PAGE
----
I know, Julia, I was so looking forward to the meet up. I was tempted to blow off my sisters, but long term, that probably isn't a good idea.
Oh, ding dang, Beth! I'm sorry you won't be meeting up with us!
Julia: How many will we be on Sunday, then?
Hey Julia, stopping by to drop a star. Not sure I can keep up with everyone, but I will certainly be lurking around.
Hi Julia. Finally getting around to stopping by and dropping a star. Look forward to seeing what interesting reads you come up with this year. Already you've hit a chord with me. I am a big fan of both Deborah Crombie (I understand she has a new one coming out in August --YEAH) and Alison Weir. Looking forward to seeing what else you happen upon.
So, I was talking to my sister today about our lunch on Sunday, and she said, "Don't you mean Saturday?" So, I was confused, not a new thing, by the way, and will plan to meet you at the bookstore around 10 on Sunday, if that's OK.
Hi meet-up gang! If been under the weather for a couple of days, but I think I'm on the mend. I'm planning on coming to Prairie Lights on Sunday. I might be there just a few minutes after 10. I think my son has to light candles at church, but I'm sure you'll still be catching up or browsing the shelves! See you Sunday!
I love it when a plan comes together! I'm looking forward to seeing all of you on Sunday.
Meetup time…wish I could make it. Put in a plug for the Book Festival in October, Julia. I may actually show up there one of these years. If Joplin is an 8-hour drive for you, that means it will be a 7-hour drive for me. Heck, I could probably do a day trip! Have fun at your get-together and take some pictures!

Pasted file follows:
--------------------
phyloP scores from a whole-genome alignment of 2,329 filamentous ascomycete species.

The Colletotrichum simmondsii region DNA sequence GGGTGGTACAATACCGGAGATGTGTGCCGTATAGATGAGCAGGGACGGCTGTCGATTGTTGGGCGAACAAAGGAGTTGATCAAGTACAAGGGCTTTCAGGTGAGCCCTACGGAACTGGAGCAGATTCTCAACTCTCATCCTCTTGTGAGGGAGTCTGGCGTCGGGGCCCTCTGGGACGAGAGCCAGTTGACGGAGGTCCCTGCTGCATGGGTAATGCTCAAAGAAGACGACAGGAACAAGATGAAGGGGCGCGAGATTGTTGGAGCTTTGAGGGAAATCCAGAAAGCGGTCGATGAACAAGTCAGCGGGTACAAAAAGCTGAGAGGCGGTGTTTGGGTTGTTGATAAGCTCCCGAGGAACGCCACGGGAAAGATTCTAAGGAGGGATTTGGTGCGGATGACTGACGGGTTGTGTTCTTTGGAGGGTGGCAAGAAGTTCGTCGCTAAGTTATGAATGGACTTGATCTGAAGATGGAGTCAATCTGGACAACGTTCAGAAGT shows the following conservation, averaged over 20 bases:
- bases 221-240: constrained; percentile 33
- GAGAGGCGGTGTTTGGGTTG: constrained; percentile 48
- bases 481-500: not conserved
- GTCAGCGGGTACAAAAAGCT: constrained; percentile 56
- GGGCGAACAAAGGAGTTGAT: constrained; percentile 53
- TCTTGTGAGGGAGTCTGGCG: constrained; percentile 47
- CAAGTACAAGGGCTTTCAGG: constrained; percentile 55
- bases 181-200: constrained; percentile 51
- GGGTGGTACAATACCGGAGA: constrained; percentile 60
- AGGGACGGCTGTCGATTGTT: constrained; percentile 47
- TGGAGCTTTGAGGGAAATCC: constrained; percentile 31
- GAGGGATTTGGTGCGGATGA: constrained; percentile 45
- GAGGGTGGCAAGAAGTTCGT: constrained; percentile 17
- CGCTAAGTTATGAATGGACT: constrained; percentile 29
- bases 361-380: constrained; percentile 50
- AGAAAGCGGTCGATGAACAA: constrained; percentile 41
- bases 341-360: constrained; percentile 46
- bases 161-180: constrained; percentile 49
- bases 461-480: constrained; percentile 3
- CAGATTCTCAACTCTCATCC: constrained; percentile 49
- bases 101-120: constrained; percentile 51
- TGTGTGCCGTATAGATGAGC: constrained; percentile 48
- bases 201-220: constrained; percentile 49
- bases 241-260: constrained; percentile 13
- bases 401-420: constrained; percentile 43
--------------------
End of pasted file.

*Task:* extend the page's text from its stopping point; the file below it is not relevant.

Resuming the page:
5. Just Mercy by Bryan Stevenson.
This book broke my heart.
One of the (few) encouraging things that seems to be coming out of our current deeply dysfunctional political process is growing bipartisan agreement that the United States is in desperate need of criminal justice reform. Politicians from both major parties are realizing that "mandatory minimum" sentencing laws, harsh solitary confinement practices, overly punitive punishment for juveniles who commit crimes, racial disparities in sentencing, overzealous prosecutions that ignore exculpatory evidence in order to secure conviction — all of these are having a profoundly negative effect on our society. (A cynic might note that the recent Republican interest in providing treatment instead of prison for drug users only came once the heroin epidemic struck middle-class whites, but I digress).
So many of us have become afraid and angry. We’ve become so fearful and vengeful that we’ve thrown away children, discarded the disabled, and sanctioned the imprisonment of the sick and the weak — not because they are a threat to public safety or beyond rehabilitation but because we think it makes us seem tough, less broken.